Another miracle win was in the books, and the chant began to echo around Kinnick Stadium, the redbrick home of the Hawkeyes, the other field of dreams in Iowa. "Nine and Oh!" the faithful boomed as the Iowa players walked off the field after their 42--24 Halloween thriller over Indiana. A yellow-and-black-clad fan in a zombie mask waved a sign that read undead and undefeated. Bon Jovi blared on stadium speakers with what might as well be the theme song of Iowa's improbable perfect season: Livin' on a Prayer.
Only an hour earlier this scene was unimaginable. Only an hour earlier Hawkeyes junior quarterback Ricky Stanzi sat alone on the sideline, his head down. Iowa trailed by 10 points as the third quarter wound down, and Stanzi's stat line read: 10 of 23, 160 yards, five interceptions.
During the TV timeout Iowa punter Ryan Donahue walked over to his quarterback, leaned down and said, "Ready for the greatest quarter of your life?"
Stanzi, who with four picks had just experienced the worst quarter of his life, looked up and replied, "Absolutely."
Less than two minutes into the period, with the Hawkeyes backed up at their eight-yard line, Stanzi rolled right and lofted an intermediate-length pass to sophomore wideout Marvin McNutt, who beat a defender to the sideline and found the field in front of him as open as an Iowa cornfield. Touchdown. On his next snap, barely a minute later, Stanzi faked a handoff, took three steps to his right and delivered a gorgeous bomb to junior wideout Derrell Johnson-Koulianos for a 66-yard touchdown that gave Iowa its first lead, 28--24. So, thanks to consecutive plays that covered 158 yards, the Hawkeyes were on their way to a victory that would extend their winning streak to 13 games (the nation's second longest, behind Florida's 18), preserve their No. 4 BCS ranking and make them the team best positioned to crash the BCS championship game if two of the Big Three—Florida, Texas and Alabama—take a tumble in the season's final month (box, page 53).
Facing a 4--4 Indiana team a week after escaping from East Lansing with a last-play win (the Hawkeyes beat Michigan State on Stanzi's seven-yard TD connection to McNutt as time expired), Iowa needed that pair of clutch bombs from its quarterback, a slew of favorable calls from the officials and—with the Hoosiers leading 21--7 and lining up two yards from another touchdown in the third quarter—a miraculous interception in which the ball ricocheted four times among three players before landing in the hands of Iowa safety Tyler Sash, who dashed 86 yards for a touchdown.
The ugly win will do nothing to quiet the college football cognoscenti who have called the Hawkeyes everything from "frauds" (an ESPN talking head) to "the worst 7--0 team in Big Ten history" (a Detroit News columnist before the win at Michigan State). The victory did confirm one thing about the Hawkeyes, who needed two blocked field goals in the closing seconds to survive against Northern Iowa, have won four games by three points or less, have trailed in all but one game and have rallied from 10-point deficits three times: They are the most charmed team in America.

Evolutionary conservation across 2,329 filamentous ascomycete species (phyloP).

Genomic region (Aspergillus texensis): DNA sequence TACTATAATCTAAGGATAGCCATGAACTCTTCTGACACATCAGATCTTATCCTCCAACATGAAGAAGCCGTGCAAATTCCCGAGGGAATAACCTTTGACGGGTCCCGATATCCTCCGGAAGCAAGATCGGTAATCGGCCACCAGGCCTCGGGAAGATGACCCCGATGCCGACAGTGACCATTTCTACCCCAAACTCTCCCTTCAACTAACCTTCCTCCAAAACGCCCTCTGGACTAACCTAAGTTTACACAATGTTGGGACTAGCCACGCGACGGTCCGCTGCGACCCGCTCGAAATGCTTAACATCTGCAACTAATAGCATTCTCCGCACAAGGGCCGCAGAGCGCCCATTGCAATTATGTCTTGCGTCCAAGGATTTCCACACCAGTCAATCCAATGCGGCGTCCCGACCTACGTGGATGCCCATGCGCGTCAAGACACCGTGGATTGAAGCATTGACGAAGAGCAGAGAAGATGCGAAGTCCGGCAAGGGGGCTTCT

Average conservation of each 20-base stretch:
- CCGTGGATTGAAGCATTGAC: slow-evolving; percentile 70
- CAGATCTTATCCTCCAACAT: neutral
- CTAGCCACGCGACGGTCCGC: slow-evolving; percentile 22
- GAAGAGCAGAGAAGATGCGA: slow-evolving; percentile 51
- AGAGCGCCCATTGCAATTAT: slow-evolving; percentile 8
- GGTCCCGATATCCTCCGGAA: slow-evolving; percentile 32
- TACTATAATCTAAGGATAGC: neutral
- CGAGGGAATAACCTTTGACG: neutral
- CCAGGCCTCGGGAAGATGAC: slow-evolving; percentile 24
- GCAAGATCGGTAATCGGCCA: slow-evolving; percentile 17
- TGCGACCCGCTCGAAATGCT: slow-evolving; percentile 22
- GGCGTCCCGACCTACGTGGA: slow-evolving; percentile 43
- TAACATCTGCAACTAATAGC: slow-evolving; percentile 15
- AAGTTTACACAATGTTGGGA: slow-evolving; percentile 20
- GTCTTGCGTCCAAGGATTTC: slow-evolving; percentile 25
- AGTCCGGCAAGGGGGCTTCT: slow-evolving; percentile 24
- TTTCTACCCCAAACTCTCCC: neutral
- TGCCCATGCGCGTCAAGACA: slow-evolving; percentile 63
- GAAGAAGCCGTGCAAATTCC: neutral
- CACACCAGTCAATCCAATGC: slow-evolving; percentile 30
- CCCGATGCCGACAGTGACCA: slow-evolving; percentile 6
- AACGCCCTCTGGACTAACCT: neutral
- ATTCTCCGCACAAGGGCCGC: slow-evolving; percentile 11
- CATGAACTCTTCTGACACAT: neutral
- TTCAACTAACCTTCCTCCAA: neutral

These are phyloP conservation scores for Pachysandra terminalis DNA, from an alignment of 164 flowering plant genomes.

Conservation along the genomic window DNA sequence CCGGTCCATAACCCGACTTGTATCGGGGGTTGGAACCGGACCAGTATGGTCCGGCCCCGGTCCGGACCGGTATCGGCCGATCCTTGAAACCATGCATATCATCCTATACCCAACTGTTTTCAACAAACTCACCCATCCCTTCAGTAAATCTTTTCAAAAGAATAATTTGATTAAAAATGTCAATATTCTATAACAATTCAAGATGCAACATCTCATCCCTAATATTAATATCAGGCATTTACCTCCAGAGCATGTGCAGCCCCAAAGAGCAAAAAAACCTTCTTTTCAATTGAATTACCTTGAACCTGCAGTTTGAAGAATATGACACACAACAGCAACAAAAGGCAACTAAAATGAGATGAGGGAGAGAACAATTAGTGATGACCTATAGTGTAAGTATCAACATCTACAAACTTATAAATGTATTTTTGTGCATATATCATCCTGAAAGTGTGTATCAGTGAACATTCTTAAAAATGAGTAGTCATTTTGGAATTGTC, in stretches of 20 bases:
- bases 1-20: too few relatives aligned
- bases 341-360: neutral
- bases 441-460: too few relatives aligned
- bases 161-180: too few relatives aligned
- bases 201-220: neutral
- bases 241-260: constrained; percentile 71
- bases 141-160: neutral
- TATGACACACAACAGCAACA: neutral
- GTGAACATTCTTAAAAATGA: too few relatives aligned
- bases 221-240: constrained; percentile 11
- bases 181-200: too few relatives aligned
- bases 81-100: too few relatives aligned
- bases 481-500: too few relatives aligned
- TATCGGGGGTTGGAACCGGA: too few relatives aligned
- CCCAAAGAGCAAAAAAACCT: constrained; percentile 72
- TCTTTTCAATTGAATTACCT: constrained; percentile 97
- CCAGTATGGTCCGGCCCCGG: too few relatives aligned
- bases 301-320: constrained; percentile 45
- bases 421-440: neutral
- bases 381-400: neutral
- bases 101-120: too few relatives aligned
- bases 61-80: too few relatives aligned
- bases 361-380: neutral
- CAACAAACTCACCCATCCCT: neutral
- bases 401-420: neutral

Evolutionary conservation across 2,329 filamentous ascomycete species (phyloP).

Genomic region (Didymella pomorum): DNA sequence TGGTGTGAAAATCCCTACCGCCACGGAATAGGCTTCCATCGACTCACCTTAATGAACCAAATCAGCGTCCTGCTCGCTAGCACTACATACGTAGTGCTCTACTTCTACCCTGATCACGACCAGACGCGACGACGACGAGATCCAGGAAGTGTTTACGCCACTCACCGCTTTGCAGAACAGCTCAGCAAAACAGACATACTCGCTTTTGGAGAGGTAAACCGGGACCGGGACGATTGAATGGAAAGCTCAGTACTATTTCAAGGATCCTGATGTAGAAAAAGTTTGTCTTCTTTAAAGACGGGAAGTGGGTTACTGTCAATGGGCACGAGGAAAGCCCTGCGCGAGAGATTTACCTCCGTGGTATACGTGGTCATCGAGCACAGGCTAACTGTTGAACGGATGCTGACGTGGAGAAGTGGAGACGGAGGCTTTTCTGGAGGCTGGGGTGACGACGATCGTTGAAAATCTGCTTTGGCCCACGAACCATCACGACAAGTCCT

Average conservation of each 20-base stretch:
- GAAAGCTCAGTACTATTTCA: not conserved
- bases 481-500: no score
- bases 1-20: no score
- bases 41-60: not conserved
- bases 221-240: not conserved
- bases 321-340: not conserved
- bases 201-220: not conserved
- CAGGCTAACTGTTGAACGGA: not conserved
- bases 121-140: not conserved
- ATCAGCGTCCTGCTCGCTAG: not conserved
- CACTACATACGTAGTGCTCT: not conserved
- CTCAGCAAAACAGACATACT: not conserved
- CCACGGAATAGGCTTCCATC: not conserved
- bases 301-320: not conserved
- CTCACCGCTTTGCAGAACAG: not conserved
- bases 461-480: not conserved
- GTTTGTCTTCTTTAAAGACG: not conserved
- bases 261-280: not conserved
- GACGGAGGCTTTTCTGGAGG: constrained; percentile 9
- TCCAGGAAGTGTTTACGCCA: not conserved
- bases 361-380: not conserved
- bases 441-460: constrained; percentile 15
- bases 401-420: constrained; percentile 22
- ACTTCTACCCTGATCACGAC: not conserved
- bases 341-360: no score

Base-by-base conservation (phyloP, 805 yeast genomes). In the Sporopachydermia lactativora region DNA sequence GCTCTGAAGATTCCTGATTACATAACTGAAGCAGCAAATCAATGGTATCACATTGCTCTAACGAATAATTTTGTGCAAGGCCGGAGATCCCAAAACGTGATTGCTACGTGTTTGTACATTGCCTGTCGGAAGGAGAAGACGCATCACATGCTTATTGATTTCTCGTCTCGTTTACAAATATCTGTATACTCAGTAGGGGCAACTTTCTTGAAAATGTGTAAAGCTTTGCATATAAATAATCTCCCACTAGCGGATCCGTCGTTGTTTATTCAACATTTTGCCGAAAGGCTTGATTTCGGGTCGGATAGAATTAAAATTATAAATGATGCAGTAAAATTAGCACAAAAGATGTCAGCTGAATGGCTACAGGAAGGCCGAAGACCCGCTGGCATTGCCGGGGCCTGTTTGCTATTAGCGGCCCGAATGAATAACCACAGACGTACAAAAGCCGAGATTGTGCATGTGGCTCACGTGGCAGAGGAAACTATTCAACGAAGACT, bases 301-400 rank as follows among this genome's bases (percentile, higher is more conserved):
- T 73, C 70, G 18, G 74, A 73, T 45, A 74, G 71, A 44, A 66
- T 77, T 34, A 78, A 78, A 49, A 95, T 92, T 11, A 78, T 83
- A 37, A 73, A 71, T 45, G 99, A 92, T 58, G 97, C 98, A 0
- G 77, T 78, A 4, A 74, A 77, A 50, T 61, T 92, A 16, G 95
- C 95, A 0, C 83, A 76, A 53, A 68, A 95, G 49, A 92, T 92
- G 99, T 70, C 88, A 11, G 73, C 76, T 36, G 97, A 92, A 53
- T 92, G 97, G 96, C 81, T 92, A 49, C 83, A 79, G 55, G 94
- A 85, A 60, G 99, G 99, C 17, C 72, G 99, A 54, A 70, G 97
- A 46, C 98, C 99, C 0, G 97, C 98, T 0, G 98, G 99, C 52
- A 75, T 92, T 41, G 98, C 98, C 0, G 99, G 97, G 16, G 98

BCS computers, of course, aren't swayed by style points—or the lack thereof. Nor do the machines take into account margin of victory, which explains why they are giving the Hawkeyes so much more respect than the humans who vote in the USA Today and Harris polls. As of Sunday the Hawkeyes were first or second in five of the six computer rankings the BCS uses, largely because their opponents are a combined 17 games over .500.
"That's nice," says Iowa coach Kirk Ferentz, "but if the computers had eyes and could see us play, trust me, they'd be saying, 'Are you kidding me?'"
Iowa bashers, Ferentz isn't looking for your love. In fact, he sees where you're coming from. The idea that the Hawkeyes are one of the country's premier teams—on the same level as the titans they trail from the SEC and the Big 12—is almost absurd to the longtime Iowa coach. "The way I look at it, every year there are eight to 10 teams that are endowed and a group of 30 to 40 teams that make up the next tier," says Ferentz, a Bill Belichick disciple who grew up in western Pennsylvania idolizing Chuck Noll. Asked if the Hawkeyes should be considered an elite team, Ferentz says, "Oh, absolutely not. I never envision us that way."